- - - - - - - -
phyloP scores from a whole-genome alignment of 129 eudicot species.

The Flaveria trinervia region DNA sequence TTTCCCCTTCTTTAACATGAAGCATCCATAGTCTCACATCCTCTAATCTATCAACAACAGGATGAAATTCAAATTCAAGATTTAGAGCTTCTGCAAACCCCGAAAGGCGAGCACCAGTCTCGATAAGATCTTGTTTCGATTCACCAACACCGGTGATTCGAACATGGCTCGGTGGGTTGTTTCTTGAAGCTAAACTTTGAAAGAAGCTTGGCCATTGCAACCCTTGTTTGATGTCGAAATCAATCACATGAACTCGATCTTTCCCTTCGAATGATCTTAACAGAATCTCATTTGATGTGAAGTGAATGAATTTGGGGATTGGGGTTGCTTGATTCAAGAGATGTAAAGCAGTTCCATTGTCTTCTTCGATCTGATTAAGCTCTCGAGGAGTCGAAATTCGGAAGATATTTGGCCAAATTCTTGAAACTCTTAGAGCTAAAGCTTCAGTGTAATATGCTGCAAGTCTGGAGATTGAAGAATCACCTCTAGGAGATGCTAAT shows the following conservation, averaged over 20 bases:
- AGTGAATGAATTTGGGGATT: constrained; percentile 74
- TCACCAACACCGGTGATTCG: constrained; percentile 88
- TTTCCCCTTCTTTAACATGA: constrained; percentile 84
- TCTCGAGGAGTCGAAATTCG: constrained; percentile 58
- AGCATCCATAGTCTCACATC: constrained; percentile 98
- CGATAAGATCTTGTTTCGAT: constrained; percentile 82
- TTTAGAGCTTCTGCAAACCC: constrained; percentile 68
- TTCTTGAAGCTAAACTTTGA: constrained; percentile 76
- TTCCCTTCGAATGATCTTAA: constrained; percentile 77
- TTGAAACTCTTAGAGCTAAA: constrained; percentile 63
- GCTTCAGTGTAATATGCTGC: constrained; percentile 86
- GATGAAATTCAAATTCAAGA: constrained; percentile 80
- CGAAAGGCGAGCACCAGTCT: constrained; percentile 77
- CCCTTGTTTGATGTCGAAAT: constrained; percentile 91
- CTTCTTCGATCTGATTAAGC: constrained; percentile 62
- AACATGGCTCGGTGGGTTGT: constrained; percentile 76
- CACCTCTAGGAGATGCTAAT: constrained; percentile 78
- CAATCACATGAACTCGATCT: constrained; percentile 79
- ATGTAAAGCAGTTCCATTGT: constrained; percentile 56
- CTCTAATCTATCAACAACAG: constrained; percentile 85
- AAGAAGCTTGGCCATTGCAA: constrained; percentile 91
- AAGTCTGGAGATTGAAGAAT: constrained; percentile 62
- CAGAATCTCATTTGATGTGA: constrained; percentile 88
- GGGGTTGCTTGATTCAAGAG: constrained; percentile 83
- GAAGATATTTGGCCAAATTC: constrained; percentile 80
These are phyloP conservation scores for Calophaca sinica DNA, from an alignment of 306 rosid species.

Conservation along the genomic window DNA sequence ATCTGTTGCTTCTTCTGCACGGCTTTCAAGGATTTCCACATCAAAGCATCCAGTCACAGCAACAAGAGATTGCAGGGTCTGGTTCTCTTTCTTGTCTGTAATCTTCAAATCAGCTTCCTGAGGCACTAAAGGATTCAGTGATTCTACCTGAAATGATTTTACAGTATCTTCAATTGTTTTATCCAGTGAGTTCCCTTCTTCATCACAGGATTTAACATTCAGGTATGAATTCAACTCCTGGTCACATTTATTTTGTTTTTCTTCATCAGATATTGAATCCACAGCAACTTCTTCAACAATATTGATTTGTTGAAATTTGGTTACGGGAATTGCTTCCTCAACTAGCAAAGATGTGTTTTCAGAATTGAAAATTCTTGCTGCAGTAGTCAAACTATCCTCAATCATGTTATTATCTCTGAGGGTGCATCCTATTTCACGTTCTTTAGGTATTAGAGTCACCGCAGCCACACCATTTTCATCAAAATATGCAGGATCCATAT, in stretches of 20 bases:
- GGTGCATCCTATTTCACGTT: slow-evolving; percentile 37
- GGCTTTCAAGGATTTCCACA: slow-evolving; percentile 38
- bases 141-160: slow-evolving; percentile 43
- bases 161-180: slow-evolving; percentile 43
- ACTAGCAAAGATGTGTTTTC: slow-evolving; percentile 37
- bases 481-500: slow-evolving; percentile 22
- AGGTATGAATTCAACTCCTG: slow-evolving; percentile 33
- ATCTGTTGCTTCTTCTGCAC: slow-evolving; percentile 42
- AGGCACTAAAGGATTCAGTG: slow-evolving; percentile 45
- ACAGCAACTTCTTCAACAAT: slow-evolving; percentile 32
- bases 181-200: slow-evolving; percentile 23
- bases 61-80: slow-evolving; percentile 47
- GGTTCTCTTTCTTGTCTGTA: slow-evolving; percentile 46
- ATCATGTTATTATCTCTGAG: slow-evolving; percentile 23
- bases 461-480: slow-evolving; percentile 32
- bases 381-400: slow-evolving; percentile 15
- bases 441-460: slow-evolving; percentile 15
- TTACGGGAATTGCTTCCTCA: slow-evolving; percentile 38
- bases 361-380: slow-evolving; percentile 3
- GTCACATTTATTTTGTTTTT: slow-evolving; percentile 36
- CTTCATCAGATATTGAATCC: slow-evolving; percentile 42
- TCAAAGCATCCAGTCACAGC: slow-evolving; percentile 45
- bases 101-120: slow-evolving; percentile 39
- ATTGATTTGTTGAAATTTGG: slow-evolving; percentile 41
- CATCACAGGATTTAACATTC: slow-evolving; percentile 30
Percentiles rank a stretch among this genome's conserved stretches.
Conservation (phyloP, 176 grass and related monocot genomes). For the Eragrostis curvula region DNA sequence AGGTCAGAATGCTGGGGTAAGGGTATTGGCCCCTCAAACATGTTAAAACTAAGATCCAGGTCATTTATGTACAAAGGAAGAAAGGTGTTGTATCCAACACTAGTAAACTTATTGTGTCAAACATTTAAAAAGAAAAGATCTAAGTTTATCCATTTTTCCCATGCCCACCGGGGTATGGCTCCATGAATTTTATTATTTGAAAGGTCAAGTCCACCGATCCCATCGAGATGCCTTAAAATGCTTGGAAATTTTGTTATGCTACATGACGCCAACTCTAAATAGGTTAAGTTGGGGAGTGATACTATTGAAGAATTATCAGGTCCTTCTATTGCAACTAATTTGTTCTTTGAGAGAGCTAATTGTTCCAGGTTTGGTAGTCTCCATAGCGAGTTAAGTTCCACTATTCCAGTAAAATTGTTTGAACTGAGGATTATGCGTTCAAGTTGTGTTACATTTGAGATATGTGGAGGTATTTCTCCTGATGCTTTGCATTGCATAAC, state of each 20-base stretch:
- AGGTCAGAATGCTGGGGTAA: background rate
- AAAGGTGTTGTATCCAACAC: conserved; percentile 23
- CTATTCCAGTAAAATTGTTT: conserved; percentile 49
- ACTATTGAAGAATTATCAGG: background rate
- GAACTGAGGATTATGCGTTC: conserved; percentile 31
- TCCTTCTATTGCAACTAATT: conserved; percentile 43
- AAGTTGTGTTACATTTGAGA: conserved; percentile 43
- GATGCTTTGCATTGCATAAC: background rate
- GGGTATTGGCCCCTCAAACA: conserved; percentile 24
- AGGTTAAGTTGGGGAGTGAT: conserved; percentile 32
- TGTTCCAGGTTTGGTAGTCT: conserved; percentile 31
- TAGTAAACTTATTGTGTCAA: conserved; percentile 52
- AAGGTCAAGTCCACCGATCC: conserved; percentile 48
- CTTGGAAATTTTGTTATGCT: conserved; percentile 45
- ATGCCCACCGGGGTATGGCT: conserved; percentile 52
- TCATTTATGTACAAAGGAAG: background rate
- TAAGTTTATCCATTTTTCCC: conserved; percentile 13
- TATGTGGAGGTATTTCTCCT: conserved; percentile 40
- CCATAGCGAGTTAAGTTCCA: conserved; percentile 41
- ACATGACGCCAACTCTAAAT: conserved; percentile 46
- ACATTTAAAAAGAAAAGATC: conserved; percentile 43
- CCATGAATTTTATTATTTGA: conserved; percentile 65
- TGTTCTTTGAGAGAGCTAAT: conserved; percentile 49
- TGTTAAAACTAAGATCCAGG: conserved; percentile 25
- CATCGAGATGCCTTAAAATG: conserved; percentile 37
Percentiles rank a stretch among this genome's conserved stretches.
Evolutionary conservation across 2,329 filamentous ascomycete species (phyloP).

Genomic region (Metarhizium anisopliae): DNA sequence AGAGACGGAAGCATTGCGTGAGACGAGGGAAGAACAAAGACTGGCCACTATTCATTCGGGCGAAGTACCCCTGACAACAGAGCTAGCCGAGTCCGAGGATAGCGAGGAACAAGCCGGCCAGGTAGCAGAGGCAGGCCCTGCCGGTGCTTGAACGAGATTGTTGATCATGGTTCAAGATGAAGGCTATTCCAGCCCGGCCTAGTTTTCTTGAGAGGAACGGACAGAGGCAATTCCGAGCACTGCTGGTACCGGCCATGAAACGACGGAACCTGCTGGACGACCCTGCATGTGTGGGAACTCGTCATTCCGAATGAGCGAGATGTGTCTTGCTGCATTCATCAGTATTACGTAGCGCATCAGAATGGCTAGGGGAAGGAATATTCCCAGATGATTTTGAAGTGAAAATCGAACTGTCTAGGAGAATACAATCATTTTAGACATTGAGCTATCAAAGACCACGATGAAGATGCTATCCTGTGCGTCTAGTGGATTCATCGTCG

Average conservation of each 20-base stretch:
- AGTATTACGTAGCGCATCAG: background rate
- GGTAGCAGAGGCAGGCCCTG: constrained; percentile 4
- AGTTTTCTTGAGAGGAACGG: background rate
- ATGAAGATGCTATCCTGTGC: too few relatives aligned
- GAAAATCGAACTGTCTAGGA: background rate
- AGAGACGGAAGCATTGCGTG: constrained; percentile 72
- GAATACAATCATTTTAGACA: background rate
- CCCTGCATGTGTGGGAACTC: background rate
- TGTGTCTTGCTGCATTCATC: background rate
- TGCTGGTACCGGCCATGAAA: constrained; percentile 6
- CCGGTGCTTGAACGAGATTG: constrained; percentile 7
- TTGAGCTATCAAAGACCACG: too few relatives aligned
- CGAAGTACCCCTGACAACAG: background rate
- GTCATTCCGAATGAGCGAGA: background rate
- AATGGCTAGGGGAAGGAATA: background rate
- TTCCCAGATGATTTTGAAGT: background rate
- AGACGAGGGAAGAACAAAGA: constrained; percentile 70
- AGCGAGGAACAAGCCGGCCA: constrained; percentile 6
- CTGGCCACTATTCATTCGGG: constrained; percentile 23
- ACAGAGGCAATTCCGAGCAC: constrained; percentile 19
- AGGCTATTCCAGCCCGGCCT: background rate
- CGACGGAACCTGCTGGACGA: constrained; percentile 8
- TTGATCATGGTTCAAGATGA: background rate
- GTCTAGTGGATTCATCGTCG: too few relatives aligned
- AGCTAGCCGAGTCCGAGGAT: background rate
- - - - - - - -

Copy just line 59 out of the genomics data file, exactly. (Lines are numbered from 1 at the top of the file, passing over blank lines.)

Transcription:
- CTATTCCAGTAAAATTGTTT: conserved; percentile 49